Breast lift surgery, or mastopexy, restores a more youthful appearance to a woman’s breasts. Over the years breasts can lose their shape and firmness due to pregnancy, nursing and loss of skin elasticity, causing them to sag. Mastopexy will raise and reshape breasts—slowing the effects of aging and gravity. This procedure can reduce the size of the areola, the darker skin surrounding the nipple.
Mastopexy is commonly performed in conjunction with breast augmentation (implants) to increase breast firmness and size. This may appeal to women who have lost breast volume after pregnancy. Pregnancy and nursing often result in stretched skin and therefore decreased volume. If you are planning a future pregnancy, it is advisable to postpone your breast lift as pregnancy will likely cause further stretching.
As with all plastic surgery, realistic expectations and emotional stability are important. Though breasts of any size can be lifted, women with smaller breasts enjoy longer lasting results.
Though not a simple operation, mastopexy is normally safe when performed by a qualified plastic surgeon. Mastopexy is occasionally performed in a hospital, but more often is done in an outpatient facility. Breast lifts are usually performed under general anesthesia. Local anesthesia may be used with a sedative if the incision is small; you’ll be awake but relaxed, and will feel minimal discomfort.
The surgery may take between 1 1/2 to 3 1/2 hours. A more common approach involves an incision along the natural contour of the breast where excess skin will be removed. The nipple and areola are then repositioned. The skin surrounding the areola is brought together to reshape the breast, with stitches around the areola and the lower breast area.
As with any surgery, there are possible complications. A patient may suffer an adverse reaction to the anesthesia (rare), or experience bleeding and infection following a breast lift, causing scars to widen. Poor healing and wider scars are more common with patients who smoke.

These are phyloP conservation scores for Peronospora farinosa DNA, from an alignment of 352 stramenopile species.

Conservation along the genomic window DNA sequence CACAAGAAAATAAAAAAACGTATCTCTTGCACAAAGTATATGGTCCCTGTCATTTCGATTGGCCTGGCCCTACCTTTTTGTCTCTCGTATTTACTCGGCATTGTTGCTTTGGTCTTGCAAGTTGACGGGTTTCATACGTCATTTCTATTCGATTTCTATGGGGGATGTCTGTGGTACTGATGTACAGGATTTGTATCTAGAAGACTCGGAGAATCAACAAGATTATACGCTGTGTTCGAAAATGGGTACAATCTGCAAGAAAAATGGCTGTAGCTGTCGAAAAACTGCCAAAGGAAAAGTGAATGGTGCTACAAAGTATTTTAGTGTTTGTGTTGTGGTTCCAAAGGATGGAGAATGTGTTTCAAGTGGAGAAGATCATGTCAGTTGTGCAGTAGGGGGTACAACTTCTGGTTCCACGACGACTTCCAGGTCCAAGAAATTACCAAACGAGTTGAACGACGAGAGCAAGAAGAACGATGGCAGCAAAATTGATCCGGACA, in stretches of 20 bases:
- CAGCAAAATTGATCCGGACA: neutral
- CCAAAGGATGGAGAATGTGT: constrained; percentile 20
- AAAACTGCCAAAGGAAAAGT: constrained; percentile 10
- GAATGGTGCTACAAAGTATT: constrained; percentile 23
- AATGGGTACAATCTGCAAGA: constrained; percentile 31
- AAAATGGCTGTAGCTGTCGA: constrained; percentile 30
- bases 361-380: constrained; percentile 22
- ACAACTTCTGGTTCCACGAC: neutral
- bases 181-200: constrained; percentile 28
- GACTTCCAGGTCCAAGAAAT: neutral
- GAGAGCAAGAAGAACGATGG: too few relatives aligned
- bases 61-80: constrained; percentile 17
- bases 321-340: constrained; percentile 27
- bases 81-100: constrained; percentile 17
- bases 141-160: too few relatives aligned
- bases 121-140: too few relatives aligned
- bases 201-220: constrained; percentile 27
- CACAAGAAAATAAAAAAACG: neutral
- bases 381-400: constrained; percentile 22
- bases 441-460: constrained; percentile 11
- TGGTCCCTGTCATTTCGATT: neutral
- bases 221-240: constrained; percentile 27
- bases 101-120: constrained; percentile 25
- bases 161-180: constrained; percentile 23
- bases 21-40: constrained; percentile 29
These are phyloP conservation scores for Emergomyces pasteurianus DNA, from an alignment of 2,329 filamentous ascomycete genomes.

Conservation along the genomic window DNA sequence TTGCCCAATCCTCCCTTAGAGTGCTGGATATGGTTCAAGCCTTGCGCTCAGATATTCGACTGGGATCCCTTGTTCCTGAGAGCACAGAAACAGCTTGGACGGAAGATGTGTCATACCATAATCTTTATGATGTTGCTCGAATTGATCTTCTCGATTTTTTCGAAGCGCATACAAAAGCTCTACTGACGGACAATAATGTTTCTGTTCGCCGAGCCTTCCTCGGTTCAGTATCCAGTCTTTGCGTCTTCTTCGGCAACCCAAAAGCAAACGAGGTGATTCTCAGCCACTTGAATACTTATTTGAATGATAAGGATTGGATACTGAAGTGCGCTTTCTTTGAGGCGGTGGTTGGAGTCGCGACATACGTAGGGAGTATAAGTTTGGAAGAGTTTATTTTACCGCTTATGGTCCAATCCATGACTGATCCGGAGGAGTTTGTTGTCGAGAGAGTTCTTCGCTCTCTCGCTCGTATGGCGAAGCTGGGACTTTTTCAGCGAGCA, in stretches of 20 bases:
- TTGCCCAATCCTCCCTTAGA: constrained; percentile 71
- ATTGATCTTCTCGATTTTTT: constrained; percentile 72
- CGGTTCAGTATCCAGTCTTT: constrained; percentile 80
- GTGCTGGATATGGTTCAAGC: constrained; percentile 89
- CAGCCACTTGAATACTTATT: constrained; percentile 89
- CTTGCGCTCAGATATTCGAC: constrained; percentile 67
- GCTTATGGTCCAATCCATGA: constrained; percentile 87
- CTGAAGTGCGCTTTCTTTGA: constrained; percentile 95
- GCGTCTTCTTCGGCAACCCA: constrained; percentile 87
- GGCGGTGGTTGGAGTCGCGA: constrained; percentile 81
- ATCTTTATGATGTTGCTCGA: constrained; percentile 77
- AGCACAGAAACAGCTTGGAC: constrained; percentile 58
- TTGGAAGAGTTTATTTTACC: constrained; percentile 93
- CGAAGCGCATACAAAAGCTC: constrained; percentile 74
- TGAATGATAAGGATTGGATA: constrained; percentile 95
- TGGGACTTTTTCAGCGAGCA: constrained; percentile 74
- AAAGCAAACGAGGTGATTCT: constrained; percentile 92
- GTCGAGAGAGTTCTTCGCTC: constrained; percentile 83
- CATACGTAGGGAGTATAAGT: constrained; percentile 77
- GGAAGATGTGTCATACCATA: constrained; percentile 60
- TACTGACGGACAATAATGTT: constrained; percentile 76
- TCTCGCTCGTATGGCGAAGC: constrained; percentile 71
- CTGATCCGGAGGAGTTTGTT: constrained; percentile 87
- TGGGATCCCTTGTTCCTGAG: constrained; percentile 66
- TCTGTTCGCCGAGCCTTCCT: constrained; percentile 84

Because milk ducts are left intact, mastopexy will not affect your ability to breast-feed.
For best results, follow your physician’s advice both before and after surgery.
After Surgery: What to Expect
After surgery, your stitches will be covered with gauze and an elastic bandage or a surgical bra will hold the breasts in place. Your breasts will be bruised, swollen, and you may experience some mild discomfort for a couple of days. Your doctor may prescribe pain medication. A soft support bra replaces the bandages or surgical bra after a few days. In the recovery stage, it is important to wear the bra at all times.
After a week or two, the stitches will be removed. Some noticeable, permanent scarring is normal, but easily covered by your bra or bathing suit. The scars may be red and lumpy for a few months, eventually fading and becoming less obvious. The procedure can also leave you with unevenly positioned nipples, or a permanent loss of feeling in your nipples or breasts.
To ensure proper healing, plan to stay at home for at least a week before returning to work. You will need to avoid lifting anything over your head for 3-4 weeks and avoid strenuous sports for a month.
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